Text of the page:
Diana de Vegh, an 83-year-old woman, who claims to be the former mistress of President John F. Kennedy, has shared her story after almost 60 years of keeping the secret.
De Vegh stated that her affair with the President began in 1958 when she was 21, and he was a charismatic up and coming Senator.
According to her, the affair lingered on and off for four years, even after John F. Kennedy moved into the White House, just until a year before his assassination.
Although it’s been six decades since the alleged affair, de Vegh had no trouble recalling the details to the online weekly digital outlet Air Mail News.
This is the first time de Vegh is speaking on the record about it, although in 2004, she offered her account of the relationship in Sally Bedell Smith’s 2004 book “Grace and Power: The Private World of the Kennedy White House”.
She had asked to remain anonymous then, but Smith didn’t keep to his end of the bargain.
Speaking on how they met, she claimed that the former President approached her at a political event in Boston while she was a student at Radcliffe College.
“Give me your seat, so a tired old man can sit next to a pretty girl,” she alleges that Kennedy said as he asked to sit with her.
“Young woman, great man. Predictable outcome: heartbreak for her, no consequences for him,” She added as she continued to recount for Air Mail News.
She claimed that during their affair, Kennedy would personally invite de Vegh to other events without fear in the world, never worrying about the affair going public as he was sure the media would never out him.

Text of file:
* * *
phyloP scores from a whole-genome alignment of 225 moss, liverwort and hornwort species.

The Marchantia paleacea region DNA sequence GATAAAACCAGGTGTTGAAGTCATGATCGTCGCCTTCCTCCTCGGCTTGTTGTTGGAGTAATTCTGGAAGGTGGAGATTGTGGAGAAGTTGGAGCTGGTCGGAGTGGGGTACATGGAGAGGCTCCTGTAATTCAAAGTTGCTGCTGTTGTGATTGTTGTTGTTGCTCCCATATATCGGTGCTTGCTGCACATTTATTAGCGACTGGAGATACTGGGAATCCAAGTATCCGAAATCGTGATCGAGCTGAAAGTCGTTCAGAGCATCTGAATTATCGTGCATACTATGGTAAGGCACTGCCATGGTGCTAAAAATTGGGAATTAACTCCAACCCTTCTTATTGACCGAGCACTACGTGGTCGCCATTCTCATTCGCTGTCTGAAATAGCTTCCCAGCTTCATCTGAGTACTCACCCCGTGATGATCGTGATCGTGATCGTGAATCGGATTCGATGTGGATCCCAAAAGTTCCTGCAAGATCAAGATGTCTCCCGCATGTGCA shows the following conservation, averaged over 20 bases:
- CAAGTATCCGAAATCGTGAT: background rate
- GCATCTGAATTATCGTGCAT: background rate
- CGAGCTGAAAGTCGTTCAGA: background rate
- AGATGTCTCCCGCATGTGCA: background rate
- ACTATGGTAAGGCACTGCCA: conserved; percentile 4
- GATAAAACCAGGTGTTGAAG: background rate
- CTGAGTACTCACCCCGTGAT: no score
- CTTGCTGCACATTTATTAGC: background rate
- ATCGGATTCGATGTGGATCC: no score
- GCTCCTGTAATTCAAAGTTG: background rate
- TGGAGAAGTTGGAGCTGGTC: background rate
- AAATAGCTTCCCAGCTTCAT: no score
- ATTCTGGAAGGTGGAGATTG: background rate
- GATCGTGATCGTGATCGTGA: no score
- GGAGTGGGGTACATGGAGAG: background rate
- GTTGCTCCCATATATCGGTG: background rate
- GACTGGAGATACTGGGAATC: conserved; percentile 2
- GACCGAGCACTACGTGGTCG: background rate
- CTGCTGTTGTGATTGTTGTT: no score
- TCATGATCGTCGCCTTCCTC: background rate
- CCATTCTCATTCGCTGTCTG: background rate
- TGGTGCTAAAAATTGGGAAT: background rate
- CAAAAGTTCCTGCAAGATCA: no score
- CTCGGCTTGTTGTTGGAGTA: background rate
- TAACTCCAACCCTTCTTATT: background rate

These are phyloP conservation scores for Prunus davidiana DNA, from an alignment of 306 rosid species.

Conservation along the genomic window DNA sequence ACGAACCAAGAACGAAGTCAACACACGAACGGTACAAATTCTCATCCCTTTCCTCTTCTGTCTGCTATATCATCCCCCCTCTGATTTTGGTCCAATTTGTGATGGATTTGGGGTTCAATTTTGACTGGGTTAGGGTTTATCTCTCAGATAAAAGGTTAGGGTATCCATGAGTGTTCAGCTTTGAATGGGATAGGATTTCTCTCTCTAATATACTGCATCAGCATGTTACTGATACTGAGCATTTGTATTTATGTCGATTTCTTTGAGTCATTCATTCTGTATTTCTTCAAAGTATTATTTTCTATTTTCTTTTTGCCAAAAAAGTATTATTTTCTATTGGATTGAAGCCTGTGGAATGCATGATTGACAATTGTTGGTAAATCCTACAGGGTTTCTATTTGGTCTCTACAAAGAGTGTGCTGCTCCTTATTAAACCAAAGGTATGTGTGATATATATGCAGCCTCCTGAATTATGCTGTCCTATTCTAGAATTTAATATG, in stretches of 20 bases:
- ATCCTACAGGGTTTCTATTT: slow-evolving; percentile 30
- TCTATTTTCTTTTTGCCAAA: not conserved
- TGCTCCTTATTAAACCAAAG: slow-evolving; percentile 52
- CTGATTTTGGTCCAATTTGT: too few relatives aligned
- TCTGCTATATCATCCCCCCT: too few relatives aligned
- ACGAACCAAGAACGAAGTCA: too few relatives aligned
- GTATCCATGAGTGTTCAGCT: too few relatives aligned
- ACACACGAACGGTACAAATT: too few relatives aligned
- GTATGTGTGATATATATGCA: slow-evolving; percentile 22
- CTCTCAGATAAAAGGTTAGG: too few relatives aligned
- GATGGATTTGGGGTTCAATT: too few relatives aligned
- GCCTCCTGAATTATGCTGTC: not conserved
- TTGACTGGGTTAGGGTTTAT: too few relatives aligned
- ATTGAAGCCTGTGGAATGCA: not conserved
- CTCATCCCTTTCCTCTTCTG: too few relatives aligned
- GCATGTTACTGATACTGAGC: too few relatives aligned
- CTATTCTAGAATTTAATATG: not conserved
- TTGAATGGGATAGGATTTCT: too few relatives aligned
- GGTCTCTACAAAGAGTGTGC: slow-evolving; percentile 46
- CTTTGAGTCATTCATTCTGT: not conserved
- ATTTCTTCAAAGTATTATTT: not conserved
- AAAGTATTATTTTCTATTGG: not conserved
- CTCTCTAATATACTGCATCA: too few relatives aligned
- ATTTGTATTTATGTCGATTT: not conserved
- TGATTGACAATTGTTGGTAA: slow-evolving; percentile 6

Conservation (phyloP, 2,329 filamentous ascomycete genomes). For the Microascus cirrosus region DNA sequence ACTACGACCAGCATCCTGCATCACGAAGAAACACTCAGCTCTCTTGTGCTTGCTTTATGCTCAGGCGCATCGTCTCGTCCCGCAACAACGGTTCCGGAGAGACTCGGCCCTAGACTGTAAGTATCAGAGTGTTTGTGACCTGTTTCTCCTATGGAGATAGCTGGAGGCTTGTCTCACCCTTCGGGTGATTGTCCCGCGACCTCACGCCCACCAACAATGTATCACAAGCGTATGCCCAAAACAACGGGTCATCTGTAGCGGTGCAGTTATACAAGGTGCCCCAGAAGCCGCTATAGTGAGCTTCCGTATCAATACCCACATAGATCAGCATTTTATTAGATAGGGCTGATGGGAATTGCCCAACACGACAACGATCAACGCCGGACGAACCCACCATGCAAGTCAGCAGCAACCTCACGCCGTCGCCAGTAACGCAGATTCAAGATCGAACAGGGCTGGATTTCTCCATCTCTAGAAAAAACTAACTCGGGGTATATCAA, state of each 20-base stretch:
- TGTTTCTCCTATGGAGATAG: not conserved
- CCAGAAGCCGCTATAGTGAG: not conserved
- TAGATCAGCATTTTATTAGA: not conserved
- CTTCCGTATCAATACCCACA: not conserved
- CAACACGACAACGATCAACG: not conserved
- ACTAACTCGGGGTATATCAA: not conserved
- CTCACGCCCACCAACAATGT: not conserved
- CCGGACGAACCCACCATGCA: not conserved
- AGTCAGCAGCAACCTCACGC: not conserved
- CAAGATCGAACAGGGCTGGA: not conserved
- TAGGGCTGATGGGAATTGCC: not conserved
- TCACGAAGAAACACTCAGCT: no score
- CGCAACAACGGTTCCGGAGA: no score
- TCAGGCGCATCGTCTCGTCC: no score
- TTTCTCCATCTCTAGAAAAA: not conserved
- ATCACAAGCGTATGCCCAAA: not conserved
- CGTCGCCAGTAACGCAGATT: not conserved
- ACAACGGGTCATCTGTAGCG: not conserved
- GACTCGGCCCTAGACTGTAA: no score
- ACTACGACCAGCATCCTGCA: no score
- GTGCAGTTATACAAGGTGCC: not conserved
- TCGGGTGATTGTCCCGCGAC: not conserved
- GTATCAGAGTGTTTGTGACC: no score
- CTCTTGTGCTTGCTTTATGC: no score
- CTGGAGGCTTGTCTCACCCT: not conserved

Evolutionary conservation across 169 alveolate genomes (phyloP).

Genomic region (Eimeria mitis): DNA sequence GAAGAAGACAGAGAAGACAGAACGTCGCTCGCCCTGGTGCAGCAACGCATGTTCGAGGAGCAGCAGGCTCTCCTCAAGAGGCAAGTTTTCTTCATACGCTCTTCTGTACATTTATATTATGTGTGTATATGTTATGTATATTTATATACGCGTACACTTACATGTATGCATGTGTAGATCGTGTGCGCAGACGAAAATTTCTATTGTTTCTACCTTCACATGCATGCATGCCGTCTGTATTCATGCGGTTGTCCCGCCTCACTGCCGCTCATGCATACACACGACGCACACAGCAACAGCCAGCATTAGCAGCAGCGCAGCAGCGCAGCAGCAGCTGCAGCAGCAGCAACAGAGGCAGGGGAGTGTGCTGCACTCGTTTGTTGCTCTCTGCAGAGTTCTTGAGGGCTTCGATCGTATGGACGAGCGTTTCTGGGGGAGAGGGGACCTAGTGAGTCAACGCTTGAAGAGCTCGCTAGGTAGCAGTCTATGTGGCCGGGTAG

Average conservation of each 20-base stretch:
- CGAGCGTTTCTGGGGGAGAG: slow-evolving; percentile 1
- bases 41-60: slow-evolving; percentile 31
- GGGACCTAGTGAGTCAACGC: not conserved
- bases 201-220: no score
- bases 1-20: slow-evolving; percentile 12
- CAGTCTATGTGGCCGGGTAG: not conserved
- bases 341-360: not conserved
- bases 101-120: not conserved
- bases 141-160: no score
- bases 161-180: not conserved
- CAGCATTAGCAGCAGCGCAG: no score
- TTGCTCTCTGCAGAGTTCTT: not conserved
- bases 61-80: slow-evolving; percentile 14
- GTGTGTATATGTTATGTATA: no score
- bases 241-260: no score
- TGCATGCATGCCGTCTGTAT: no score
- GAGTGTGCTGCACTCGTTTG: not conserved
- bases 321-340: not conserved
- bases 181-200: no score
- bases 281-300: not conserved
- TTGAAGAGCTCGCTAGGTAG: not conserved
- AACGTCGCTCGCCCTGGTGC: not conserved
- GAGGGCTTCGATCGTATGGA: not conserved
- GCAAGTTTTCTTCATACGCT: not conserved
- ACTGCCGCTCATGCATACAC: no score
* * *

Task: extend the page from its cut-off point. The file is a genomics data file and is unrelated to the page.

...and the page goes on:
Sometimes, he would even have his driver pick her up from her dorm room while his staff would offer her coffee.
“What could I have been thinking? Obviously, I wasn’t thinking. I was feeling, in full movie-star-infatuation-mode
“Only this movie star was a worldly actor who was going to make everything different. And I would be part of it, carried along in the wake of his power. I didn’t realize then that I’d simply been netted,” she continues.
According to Smith’s book, Vegh’s father, Imrie de Vegh, sat on the visiting committees at Harvard University while Kennedy served on Harvard’s Board of Overseers.
The then dean of the University, Mac Bundy, heard about de Vegh and insisted that Kennedy stops the affair and all contact with her, including dorm room pickups.
However, the President continued. “This was love for sure. And…now, it was sex for sure,” de Vegh writes in Air Mail News.
After she graduated, Kennedy got her a gig on Bundy’s staff as a dig for trying to end the affair.
When he moved into the White House, de Vegh was then hired on Capitol Hill in a job the President had allegedly set up for her. She eventually ended up working in the Executive Office Building of the White House.
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